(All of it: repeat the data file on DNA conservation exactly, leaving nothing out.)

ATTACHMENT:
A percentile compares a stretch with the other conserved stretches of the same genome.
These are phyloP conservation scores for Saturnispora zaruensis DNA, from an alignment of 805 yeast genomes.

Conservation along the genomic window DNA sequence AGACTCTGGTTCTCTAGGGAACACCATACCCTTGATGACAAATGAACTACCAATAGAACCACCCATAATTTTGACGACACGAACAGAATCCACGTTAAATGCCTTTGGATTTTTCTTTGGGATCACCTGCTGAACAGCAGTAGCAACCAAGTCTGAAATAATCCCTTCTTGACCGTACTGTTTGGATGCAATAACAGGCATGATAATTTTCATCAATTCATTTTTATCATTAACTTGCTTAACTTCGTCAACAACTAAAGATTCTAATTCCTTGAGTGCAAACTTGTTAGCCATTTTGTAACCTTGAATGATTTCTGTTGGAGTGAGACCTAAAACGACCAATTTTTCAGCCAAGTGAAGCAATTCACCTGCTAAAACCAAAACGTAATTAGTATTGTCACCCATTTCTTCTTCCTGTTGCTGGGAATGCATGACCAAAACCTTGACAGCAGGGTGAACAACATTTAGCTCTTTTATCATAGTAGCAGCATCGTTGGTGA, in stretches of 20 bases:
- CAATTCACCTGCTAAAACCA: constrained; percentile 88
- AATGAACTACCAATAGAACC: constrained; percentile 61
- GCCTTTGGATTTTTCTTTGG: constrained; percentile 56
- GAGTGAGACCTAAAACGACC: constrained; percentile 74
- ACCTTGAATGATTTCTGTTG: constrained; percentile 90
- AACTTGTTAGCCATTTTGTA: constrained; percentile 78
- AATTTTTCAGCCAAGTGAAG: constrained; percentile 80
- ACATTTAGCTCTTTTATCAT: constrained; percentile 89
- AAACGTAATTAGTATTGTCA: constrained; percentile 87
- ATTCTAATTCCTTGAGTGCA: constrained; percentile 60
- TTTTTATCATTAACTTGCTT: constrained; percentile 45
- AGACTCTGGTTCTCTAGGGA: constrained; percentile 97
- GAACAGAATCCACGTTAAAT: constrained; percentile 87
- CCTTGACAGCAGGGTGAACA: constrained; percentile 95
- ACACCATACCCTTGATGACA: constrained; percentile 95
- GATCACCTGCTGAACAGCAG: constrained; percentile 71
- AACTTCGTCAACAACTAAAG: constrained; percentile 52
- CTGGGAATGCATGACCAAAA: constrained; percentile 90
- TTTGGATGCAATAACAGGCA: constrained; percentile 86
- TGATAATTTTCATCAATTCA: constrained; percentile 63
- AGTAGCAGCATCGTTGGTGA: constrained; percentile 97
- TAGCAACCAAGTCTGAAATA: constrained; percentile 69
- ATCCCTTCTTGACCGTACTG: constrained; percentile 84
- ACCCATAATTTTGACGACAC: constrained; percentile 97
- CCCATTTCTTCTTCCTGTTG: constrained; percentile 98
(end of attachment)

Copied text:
A percentile compares a stretch with the other conserved stretches of the same genome.
These are phyloP conservation scores for Saturnispora zaruensis DNA, from an alignment of 805 yeast genomes.

Conservation along the genomic window DNA sequence AGACTCTGGTTCTCTAGGGAACACCATACCCTTGATGACAAATGAACTACCAATAGAACCACCCATAATTTTGACGACACGAACAGAATCCACGTTAAATGCCTTTGGATTTTTCTTTGGGATCACCTGCTGAACAGCAGTAGCAACCAAGTCTGAAATAATCCCTTCTTGACCGTACTGTTTGGATGCAATAACAGGCATGATAATTTTCATCAATTCATTTTTATCATTAACTTGCTTAACTTCGTCAACAACTAAAGATTCTAATTCCTTGAGTGCAAACTTGTTAGCCATTTTGTAACCTTGAATGATTTCTGTTGGAGTGAGACCTAAAACGACCAATTTTTCAGCCAAGTGAAGCAATTCACCTGCTAAAACCAAAACGTAATTAGTATTGTCACCCATTTCTTCTTCCTGTTGCTGGGAATGCATGACCAAAACCTTGACAGCAGGGTGAACAACATTTAGCTCTTTTATCATAGTAGCAGCATCGTTGGTGA, in stretches of 20 bases:
- CAATTCACCTGCTAAAACCA: constrained; percentile 88
- AATGAACTACCAATAGAACC: constrained; percentile 61
- GCCTTTGGATTTTTCTTTGG: constrained; percentile 56
- GAGTGAGACCTAAAACGACC: constrained; percentile 74
- ACCTTGAATGATTTCTGTTG: constrained; percentile 90
- AACTTGTTAGCCATTTTGTA: constrained; percentile 78
- AATTTTTCAGCCAAGTGAAG: constrained; percentile 80
- ACATTTAGCTCTTTTATCAT: constrained; percentile 89
- AAACGTAATTAGTATTGTCA: constrained; percentile 87
- ATTCTAATTCCTTGAGTGCA: constrained; percentile 60
- TTTTTATCATTAACTTGCTT: constrained; percentile 45
- AGACTCTGGTTCTCTAGGGA: constrained; percentile 97
- GAACAGAATCCACGTTAAAT: constrained; percentile 87
- CCTTGACAGCAGGGTGAACA: constrained; percentile 95
- ACACCATACCCTTGATGACA: constrained; percentile 95
- GATCACCTGCTGAACAGCAG: constrained; percentile 71
- AACTTCGTCAACAACTAAAG: constrained; percentile 52
- CTGGGAATGCATGACCAAAA: constrained; percentile 90
- TTTGGATGCAATAACAGGCA: constrained; percentile 86
- TGATAATTTTCATCAATTCA: constrained; percentile 63
- AGTAGCAGCATCGTTGGTGA: constrained; percentile 97
- TAGCAACCAAGTCTGAAATA: constrained; percentile 69
- ATCCCTTCTTGACCGTACTG: constrained; percentile 84
- ACCCATAATTTTGACGACAC: constrained; percentile 97
- CCCATTTCTTCTTCCTGTTG: constrained; percentile 98